How many days Sperm Live in Female Body after Intercourse?

While it depends on the correct circumstances and the stage of the woman’s menstrual cycle, sperm can survive inside the female reproductive system for up to five days. The cervical mucus’ texture affects several things. When fertility is at its highest, our systems can increase sperm survival by generating a specific form of cervical mucus that shields sperm and facilitates their movement to the fallopian tubes. The mucus thins instead of maintaining its typically opaque structure, creating the ideal environment for housing sperm while yet allowing for mobility.

Each ejaculation includes millions of sperm cells, although only one sperm cell is required to fertilise an egg cell. Sperm can only survive in the female reproductive system for a short time without the proper circumstances, usually a few hours. Cervical “crypts,” which are tiny tubes that branch off the cervical canal, are other essential parts used by the cervix to retain sperm during ovulation. Sperm may be temporarily stored in these crypts and then released over time to increase the likelihood of conception.

The Life Span of a Sperm Inside Vagina or Uterus

From a few hours to up to five days following sexual activity, healthy sperm can survive. The environment in which the sperm are found determines how long do sperm live there in the uterus/vagina. The longevity of the sperm depends on the characteristics of the woman’s vagina, uterus, and fallopian tubes. All the nutrients necessary for sperm to survive at that time are present in the fluid of a woman’s reproductive tract. The sperm’s chances of surviving within the vagina will rise if the cervical fluid is fertile. Only the healthiest sperm will survive the first 12 hours in a woman’s vaginal canal since it is acidic in nature.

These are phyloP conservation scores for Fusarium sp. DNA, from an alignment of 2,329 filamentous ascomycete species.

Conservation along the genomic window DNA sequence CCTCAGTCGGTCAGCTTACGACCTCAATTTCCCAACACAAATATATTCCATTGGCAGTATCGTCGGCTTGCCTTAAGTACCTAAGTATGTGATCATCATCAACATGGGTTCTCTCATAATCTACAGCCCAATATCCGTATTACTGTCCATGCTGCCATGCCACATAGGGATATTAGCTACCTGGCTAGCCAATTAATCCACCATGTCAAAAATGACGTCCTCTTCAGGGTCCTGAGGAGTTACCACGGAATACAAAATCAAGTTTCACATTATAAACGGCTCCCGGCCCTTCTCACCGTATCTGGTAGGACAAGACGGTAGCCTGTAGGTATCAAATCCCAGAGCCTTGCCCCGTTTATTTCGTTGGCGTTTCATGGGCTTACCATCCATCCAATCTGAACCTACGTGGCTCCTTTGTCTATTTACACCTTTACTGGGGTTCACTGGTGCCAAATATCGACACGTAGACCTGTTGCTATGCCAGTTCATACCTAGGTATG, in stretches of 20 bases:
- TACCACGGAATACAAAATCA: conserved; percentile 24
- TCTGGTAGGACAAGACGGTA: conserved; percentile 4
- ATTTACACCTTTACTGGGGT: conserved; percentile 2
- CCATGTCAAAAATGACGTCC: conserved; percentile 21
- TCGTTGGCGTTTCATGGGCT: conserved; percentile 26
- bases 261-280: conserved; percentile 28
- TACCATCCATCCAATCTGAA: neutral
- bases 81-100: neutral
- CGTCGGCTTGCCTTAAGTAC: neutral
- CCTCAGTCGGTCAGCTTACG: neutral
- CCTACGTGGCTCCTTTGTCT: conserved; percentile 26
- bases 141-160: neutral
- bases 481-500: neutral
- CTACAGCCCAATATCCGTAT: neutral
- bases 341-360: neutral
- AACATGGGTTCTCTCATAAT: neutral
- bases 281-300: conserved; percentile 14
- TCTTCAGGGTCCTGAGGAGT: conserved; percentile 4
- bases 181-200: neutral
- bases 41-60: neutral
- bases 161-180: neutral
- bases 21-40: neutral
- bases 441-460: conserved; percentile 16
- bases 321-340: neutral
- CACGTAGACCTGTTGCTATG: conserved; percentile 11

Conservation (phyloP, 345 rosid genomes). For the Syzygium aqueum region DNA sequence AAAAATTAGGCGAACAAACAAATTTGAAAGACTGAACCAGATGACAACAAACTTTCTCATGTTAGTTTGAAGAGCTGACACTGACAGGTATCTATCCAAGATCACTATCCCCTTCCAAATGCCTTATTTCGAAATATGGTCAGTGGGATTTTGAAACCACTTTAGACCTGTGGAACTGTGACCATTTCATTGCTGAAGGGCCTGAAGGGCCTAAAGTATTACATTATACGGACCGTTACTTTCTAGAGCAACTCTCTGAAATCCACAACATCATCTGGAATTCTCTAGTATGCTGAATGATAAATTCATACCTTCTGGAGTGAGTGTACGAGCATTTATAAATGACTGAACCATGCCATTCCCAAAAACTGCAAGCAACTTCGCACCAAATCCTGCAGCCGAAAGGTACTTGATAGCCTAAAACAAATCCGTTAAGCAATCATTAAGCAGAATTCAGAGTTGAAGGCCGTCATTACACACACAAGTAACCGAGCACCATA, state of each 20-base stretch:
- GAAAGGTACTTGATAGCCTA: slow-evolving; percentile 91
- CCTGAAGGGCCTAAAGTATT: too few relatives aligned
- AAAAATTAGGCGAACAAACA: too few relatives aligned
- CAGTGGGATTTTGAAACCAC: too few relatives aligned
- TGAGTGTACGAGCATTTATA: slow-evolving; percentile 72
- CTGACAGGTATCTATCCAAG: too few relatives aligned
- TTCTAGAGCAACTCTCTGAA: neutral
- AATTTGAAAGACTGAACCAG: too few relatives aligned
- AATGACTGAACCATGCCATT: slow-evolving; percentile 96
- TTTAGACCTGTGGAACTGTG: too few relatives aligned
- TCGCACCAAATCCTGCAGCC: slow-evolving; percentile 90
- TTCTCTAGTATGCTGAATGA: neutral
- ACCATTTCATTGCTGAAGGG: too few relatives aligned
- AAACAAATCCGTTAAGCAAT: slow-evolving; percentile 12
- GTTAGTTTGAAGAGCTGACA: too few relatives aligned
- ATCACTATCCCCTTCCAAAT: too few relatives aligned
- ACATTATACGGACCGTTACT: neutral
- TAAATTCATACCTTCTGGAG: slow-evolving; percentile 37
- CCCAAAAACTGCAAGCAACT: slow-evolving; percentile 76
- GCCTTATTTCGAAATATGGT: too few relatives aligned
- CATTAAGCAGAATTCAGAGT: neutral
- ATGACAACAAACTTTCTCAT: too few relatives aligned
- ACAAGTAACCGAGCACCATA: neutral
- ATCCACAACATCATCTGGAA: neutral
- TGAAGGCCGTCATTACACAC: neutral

A male body releases about 100 million sperm through his semen each time he ejaculates. The difficult journey via the vagina and into the fallopian tubes will only be endured by a few sperm. The sperm cells must pass via the cervix and uterus after entering the female reproductive system to reach the fallopian tubes and the female egg. Those that make it to the cervical fluid can proceed safely into the fallopian tubes and wait for the egg to arrive from the ovaries for around five days. 

The Process when Sperm enters the Vagina

Human sperm are released at coitus into the anterior vagina, where they swiftly come into touch with cervical mucus and enter the cervix to escape vaginal acid and immunological reactions. Just a small percentage of ejaculated sperm penetrate the cervix because cervical mucus filters away sperm with poor morphology and motility. A single sperm cell that is barely 0.5 mm in size needs to travel over 152 mm from the base of the cervix to the egg for fertilisation after ejaculation.

How many Sperms do you Need to get Pregnant?

Only one sperm is sufficient to fertilise a woman’s egg. But one also needs to keep in mind that millions of sperm never make it to the egg for everyone that does.